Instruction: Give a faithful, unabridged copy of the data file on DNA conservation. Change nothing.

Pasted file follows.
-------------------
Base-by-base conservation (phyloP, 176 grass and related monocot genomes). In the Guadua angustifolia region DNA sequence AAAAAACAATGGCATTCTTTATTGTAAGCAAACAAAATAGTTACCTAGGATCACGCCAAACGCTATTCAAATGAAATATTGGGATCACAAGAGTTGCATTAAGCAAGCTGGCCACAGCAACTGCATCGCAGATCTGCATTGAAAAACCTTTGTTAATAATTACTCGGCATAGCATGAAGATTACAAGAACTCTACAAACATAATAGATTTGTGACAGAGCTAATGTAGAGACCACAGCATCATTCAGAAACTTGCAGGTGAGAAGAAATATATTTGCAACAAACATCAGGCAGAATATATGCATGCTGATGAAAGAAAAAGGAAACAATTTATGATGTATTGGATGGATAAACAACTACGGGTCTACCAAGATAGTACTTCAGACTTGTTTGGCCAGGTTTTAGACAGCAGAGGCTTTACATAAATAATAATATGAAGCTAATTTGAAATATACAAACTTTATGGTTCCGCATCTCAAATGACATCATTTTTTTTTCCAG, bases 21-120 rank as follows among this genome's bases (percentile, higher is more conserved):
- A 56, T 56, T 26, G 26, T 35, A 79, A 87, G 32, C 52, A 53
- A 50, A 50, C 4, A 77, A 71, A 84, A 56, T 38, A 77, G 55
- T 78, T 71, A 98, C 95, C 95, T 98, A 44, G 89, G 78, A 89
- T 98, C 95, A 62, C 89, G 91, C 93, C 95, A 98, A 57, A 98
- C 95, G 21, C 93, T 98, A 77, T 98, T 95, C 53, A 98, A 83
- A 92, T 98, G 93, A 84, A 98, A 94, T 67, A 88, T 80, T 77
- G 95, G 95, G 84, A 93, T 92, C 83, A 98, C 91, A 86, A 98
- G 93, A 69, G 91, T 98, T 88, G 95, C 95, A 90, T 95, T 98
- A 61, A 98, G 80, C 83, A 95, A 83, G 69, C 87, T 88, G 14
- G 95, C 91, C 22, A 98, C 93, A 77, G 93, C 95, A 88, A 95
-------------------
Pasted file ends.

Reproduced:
Base-by-base conservation (phyloP, 176 grass and related monocot genomes). In the Guadua angustifolia region DNA sequence AAAAAACAATGGCATTCTTTATTGTAAGCAAACAAAATAGTTACCTAGGATCACGCCAAACGCTATTCAAATGAAATATTGGGATCACAAGAGTTGCATTAAGCAAGCTGGCCACAGCAACTGCATCGCAGATCTGCATTGAAAAACCTTTGTTAATAATTACTCGGCATAGCATGAAGATTACAAGAACTCTACAAACATAATAGATTTGTGACAGAGCTAATGTAGAGACCACAGCATCATTCAGAAACTTGCAGGTGAGAAGAAATATATTTGCAACAAACATCAGGCAGAATATATGCATGCTGATGAAAGAAAAAGGAAACAATTTATGATGTATTGGATGGATAAACAACTACGGGTCTACCAAGATAGTACTTCAGACTTGTTTGGCCAGGTTTTAGACAGCAGAGGCTTTACATAAATAATAATATGAAGCTAATTTGAAATATACAAACTTTATGGTTCCGCATCTCAAATGACATCATTTTTTTTTCCAG, bases 21-120 rank as follows among this genome's bases (percentile, higher is more conserved):
- A 56, T 56, T 26, G 26, T 35, A 79, A 87, G 32, C 52, A 53
- A 50, A 50, C 4, A 77, A 71, A 84, A 56, T 38, A 77, G 55
- T 78, T 71, A 98, C 95, C 95, T 98, A 44, G 89, G 78, A 89
- T 98, C 95, A 62, C 89, G 91, C 93, C 95, A 98, A 57, A 98
- C 95, G 21, C 93, T 98, A 77, T 98, T 95, C 53, A 98, A 83
- A 92, T 98, G 93, A 84, A 98, A 94, T 67, A 88, T 80, T 77
- G 95, G 95, G 84, A 93, T 92, C 83, A 98, C 91, A 86, A 98
- G 93, A 69, G 91, T 98, T 88, G 95, C 95, A 90, T 95, T 98
- A 61, A 98, G 80, C 83, A 95, A 83, G 69, C 87, T 88, G 14
- G 95, C 91, C 22, A 98, C 93, A 77, G 93, C 95, A 88, A 95